· Female solidarity ·
Solidarity is written in the feminine: 70 per cent of volunteer work in the world is done by women. In our Latin American and Caribbean cultures, in the most popular and simple milieux, it often happens that one sees women, close at hand, supporting each other: from sharing a little food to helping take care of children. Perhaps we are more sensitive to this solidarity because of the situation of invisibility and marginalization in which we lived in society for many years.
Over the years, in my service as President of the CLAR (Latin American and Caribbean Conference of Men and Women Religious), I have had the privilege of guiding many women who, since their consecration in religious life, have been building the Kingdom beginning with solidarity and the care of the common house.
In Latin America, especially since the Second Vatican Council and from its reception at the Conference of Medellín, women’s consecrated life has questioned itself in its deepest roots and has been involved with generosity and passion in the movement of the Spirit who leads it to seek ways of incarnation and to reinterpret its charisms starting from the Gospel and the founding charism, as well as from the signs of the times.
This living process has attracted women religious who arrive from the United States, Ireland, France and Canada to live their charisms with Gospel radicalism in union with the women’s Congregations originating in Latin America and the Caribbean. I believe there is no religious congregation which has not asked itself where to go, how to respond or what direction to take. Many answers to these questions arose but, on the basis of their charisms, they have all sought to follow up this favourable moment (kairòs) of the Spirit. This is why we can speak of the consecrated life as a single body which responds to the Spirit in its charismatic diversity.
Women, women religious, are present in the most isolated places in Amazonia, in small and simple communities they share the climate, the work and the poverty of the people whom they guide and help. They are very happy women who recount their experiences with true joy and sometimes in tears. They are women who live in areas at risk, who have had to take in families, entire communities, caring for these people’s lives and often risking their own lives. They travel along the rivers in canoes, stay on in places from which everyone wants to escape, because they want to be there, to guide and to assist.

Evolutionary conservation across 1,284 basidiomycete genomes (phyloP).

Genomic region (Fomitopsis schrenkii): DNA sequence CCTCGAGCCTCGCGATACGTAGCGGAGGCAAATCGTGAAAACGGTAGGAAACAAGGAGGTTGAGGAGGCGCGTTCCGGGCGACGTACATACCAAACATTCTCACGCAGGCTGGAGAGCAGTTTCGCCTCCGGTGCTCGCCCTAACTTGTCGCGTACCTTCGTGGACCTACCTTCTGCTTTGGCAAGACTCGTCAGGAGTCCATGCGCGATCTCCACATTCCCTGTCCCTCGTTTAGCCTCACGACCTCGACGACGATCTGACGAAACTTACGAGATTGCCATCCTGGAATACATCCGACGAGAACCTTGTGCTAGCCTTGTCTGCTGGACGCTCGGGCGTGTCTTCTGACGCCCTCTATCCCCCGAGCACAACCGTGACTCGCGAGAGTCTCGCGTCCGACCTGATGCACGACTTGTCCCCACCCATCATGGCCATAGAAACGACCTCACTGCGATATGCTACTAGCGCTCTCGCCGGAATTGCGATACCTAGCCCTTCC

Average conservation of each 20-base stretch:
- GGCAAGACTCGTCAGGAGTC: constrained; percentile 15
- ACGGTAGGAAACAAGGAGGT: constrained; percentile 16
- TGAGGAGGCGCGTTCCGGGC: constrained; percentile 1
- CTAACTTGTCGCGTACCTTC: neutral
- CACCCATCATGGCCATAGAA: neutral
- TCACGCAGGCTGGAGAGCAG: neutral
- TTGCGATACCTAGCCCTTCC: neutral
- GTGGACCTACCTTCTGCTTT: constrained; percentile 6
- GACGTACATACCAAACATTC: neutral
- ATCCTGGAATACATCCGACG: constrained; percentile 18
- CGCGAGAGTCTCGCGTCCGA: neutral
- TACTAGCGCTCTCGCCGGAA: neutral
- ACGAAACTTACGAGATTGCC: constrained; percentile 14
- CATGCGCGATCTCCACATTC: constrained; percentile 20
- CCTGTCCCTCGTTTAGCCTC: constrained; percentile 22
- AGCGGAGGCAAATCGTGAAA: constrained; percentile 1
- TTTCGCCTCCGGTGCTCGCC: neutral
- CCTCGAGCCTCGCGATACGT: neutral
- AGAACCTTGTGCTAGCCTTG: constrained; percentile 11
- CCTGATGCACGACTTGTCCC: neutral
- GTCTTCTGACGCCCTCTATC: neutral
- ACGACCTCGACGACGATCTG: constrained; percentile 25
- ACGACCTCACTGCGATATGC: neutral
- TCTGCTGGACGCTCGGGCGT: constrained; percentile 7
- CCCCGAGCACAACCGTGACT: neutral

These are women who, starting with education, look after the hearts of children and young people, helping them to be aware that they are citizens, and of the fact that, by virtue of small, daily and constant sacrifices, we can make a difference. These women teach at the large universities and in the poorest corners, but from the same theological perspective, moved by compassion and solidarity. They are women who accompany migrants on their way, who, together with other women, cook, prepare and go to meet the needs of those on the journeys of death, on the “beasts”, in other words the trains that ply the direct routes north. They are Samaritan women who have moved to junctions in order to meet the needs of those journeying. Beside the Patronas [bosses] de Amatlán there is a religious community which gives guidance: and in a shelter for migrants the women religious take in 60 or 70 or more people every day, giving them a roof over their heads where, like Mary of Guadalupe “they show them all their love”, offering them food and somewhere to stay but above all attentively listening to their stories and their dreams.